The COVID-19 pandemic has forced economies to a halt and stretched the central banking system. Central banks have been printing money on a scale like never before, which makes the 2008 financial crisis pale in comparison. Over $2 trillion dollars were printed to stabilize the markets and increase liquidity.
Back in 2008, Bitcoin (BTC) was created in reaction to these quantitative easing programs as an alternative to fiat currencies and the traditional financial systems. Where governments can print money at will, a numerus clausus asset class is attractive as an inflationary hedge.
In 2008, the financial crisis began with disruption to the United States real estate and financial markets, only spreading to the financial and real economy in the rest of the world after a certain time delay. The COVID-19 outbreak is different in that it exerts a more radical and abrupt effect — first an economic upheaval by putting the real economy out of action immediately and completely, and then culminating in a financial crisis.
Central banks globally have printed trillions in the first wave of COVID-19, with many more expected to come. Airbags have been deployed, whether it be direct deposits for the survival of individuals or new loans for the survival of businesses. A large amount of liquidity has been injected into monetary systems, with a sizable portion of it finding its way to the equity markets. The same will eventually happen to the crypto markets, but that hasn’t happened yet.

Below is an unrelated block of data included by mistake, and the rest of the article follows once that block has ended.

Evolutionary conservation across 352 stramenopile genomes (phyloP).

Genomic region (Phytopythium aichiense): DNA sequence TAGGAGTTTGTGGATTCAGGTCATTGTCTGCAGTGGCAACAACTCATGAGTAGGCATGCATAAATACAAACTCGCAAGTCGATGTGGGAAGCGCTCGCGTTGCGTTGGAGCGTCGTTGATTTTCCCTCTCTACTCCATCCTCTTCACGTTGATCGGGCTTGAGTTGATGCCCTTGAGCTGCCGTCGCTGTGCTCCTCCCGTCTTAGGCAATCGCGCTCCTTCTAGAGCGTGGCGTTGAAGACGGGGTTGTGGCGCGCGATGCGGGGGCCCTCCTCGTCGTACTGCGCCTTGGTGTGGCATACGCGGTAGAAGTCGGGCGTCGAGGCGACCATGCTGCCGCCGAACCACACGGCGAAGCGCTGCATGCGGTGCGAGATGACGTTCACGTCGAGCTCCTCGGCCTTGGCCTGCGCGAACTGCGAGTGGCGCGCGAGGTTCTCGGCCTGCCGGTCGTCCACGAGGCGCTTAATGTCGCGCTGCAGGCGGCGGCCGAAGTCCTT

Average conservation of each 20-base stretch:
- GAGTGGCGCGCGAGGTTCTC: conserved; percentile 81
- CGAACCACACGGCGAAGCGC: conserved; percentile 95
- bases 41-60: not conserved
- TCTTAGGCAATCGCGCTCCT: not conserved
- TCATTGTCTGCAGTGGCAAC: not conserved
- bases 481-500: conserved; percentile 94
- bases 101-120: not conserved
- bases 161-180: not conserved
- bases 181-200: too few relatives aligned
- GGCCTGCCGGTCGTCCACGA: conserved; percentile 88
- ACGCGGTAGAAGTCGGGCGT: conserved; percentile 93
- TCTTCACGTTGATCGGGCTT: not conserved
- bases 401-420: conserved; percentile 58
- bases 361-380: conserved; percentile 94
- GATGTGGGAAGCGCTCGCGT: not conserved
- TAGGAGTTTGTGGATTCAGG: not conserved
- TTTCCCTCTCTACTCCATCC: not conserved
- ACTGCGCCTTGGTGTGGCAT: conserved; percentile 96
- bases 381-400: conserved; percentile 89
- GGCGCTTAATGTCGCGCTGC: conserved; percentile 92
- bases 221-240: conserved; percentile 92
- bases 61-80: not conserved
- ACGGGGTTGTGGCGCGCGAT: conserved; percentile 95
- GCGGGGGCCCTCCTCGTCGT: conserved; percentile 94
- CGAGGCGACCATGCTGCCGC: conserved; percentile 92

The birth of guaranteed income is a result of central banks fighting the crisis with financial instruments — Bitcoin played no part in it. In fact, a hard money system, like what gold was during the great depression, can be detrimental during times of acute crisis. The market crash of 1929 became the economic depression of the 1930’s by way of a monetary transmission — gold was simply held as a store of value.
Crypto market participants should be familiar with the supply-and-demand dynamics causing the current equity markets rally. After all, there are neither economic asset-backing nor earnings models in the crypto realm — prices are driven purely by market supply and demand. With the influx of new money fueling demand in the equity markets, what we are witnessing is the inflation of financial assets, and a floating of the haves, combined with deflation of economic assets, and a needed rescue of the have-nots.
Modern monetary tools are flexible, swift, broad and powerful — it is logical that they are being deployed. The arguments we often hear from the Twitter peanut gallery that “Bitcoin solves this” are just misguided if not financially illiterate. In an age of abundance, paradoxically, Bitcoin simply does not and cannot deploy emergency funds to avoid starvation and civil unrest. To argue in a time of public suffering for hard money almost appears to be one of ignorant if not malignant sociopathy. Forget that Bitcoin isn’t money, much less hard money. Instead…